The world is getting smaller. We hear it so much nowadays that the statement has become totally cliché, but it’s the truth. While the immediately world is getting smaller because we are all inevitably getting fatter, it’s really the internet’s fault… and we couldn’t be happier! For those geeks out there who remember the pre-modern internet world, it wasn’t always so easy to get your geek on! Join us this week as we discuss the impact that this new-fangled internet fad (it’s a flash in the pan, trust us) has had on geeks and geekdom at large. Fire up that 26.6k modem, plug in that AOL free-trial CD you got in the mail, and whatever you do, don’t let anyone pick up that land-line as you sit back and plug-in to a brand new episode of Monkey in the Cage!*
Well, we did it! We actually made it a full year – 52 weeks and 52 episodes – without killing one another, destroying our friendships, and offending and alienating the podcast masses! Join us this week as we not only take a look back at our first year, but discuss where we’re at and where the MITC crew is headed in year number two! Oh yeah, we’re also recapping Robert’s GMing rotation, chock full of Board-gamey and RPG goodness. So, settle in and take a listen as we go shout-out crazy and thank all of our listeners, supporters, and most of all each other for a great first year here at Monkey in the Cage!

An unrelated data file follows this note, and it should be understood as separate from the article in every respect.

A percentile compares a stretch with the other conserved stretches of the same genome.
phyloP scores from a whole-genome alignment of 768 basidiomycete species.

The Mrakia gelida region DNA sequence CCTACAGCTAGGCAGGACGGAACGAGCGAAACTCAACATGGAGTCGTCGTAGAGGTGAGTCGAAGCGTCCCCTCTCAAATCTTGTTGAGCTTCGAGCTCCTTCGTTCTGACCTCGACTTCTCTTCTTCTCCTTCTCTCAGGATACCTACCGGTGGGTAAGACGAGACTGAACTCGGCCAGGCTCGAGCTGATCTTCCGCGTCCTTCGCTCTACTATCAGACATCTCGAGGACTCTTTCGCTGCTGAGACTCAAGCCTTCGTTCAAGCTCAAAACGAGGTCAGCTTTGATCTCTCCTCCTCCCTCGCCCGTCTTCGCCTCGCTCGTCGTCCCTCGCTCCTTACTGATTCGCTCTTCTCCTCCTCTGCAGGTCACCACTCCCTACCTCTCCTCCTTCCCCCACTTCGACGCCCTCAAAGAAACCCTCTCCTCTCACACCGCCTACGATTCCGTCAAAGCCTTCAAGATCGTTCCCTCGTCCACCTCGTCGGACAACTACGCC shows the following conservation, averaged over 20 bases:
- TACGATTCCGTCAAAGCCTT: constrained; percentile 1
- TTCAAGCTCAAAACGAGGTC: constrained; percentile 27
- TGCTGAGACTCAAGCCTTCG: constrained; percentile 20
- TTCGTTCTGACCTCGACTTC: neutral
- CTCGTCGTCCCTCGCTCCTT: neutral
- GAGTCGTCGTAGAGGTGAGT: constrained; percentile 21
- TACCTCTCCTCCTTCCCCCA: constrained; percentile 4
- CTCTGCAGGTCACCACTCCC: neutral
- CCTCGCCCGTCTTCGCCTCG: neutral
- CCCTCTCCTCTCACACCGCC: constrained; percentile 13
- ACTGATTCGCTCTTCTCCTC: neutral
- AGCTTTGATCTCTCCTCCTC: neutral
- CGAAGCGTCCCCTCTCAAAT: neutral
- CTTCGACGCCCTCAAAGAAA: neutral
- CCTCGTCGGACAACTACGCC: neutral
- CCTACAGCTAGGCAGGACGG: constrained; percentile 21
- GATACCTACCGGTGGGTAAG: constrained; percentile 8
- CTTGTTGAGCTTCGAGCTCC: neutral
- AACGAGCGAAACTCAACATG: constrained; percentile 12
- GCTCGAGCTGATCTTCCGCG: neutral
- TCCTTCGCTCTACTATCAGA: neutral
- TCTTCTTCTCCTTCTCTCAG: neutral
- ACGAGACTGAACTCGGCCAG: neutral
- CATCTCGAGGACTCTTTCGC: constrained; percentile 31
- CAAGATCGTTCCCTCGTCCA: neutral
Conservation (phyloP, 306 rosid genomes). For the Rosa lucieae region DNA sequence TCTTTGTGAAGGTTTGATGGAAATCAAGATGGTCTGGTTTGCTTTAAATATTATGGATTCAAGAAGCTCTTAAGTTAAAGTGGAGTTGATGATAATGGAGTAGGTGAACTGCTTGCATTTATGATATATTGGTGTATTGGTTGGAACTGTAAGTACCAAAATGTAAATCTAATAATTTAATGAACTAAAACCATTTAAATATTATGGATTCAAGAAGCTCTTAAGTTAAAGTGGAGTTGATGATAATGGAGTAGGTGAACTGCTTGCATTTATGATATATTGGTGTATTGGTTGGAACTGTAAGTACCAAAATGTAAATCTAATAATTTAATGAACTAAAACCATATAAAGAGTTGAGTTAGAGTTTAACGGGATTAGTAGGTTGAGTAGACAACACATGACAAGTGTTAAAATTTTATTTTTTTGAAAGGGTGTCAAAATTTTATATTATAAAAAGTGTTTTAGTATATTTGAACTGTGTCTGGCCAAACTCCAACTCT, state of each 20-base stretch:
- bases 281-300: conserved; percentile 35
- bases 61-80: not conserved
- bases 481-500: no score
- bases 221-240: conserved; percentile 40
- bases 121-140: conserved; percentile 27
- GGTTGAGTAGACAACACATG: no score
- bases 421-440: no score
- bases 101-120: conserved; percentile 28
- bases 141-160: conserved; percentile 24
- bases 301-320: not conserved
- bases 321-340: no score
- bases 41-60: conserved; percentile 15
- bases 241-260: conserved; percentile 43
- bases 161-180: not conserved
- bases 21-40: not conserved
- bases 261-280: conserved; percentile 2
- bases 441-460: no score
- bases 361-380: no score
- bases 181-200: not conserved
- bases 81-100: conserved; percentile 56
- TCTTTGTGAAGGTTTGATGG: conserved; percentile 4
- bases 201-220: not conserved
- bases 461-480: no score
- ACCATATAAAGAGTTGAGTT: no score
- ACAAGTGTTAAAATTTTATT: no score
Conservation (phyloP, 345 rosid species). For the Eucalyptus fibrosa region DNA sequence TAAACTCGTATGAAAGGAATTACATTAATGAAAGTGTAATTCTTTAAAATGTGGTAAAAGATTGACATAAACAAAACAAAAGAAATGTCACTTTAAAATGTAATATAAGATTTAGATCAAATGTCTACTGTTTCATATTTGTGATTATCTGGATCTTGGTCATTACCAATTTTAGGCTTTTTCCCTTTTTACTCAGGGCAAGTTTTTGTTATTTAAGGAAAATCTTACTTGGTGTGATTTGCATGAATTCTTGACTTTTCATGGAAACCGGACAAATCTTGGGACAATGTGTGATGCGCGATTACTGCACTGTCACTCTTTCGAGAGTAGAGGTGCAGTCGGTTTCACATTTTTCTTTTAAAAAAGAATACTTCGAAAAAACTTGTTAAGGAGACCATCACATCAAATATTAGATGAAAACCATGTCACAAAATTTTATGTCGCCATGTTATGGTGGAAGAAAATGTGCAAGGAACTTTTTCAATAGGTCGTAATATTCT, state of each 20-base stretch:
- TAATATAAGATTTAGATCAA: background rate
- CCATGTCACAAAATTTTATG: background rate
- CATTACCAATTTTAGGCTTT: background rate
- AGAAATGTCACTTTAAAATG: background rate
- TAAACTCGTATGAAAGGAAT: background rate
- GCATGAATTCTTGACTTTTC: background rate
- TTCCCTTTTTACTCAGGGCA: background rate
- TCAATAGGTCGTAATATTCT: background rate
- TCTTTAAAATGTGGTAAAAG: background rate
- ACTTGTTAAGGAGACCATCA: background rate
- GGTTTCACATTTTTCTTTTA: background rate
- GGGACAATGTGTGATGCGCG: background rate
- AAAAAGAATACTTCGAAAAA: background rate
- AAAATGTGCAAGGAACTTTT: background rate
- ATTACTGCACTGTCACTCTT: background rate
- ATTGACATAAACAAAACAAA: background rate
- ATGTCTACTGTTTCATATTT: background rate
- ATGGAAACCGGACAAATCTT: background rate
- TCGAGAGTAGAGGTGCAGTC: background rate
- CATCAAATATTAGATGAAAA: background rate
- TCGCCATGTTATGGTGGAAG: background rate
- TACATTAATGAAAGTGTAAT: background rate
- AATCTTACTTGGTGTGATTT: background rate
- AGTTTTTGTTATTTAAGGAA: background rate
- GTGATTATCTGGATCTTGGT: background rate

Another Comic-Con has come and gone, and the Monkey in the Cage crew is WORN OUT! Even with back-up and thorough planning, tackling the awesomeness that descends on San Diego every year proved to be more challenging and rewarding than ever, and we weren’t even on the floor (legitimately)! Join us this week as we are once again joined by our favorite intern, Jared the Intern, and artist/illustrator extraordinaire Dennis Salvatier to recap all of our experiences outside of the convention center. Gas up the Batmobiles, throw back a couple of beers, and don’t let those zombies get you as we talk SDCC 2012 on a brand new episode of Monkey in the Cage!
Tabletop roleplaying games are all about stepping outside of yourself and wreaking havoc…er… having fun with your friends in fantastic and action packed ways. But what happens when the geek by day / PC by night saddles up to the gaming table brimming with real-world knowledge and challenges the game, or worse, the other players? Join us this week as we discuss the oft controversial and absolutely annoying facet of metagaming know as player vs. character knowledge. Butch up those acting skills, leave the day job in the car, and just live in the (Player Character) moment as you enjoy a brand new* episode of Monkey in the Cage!
*Now with super-awesome better sound quality! Yay for figuring out technology!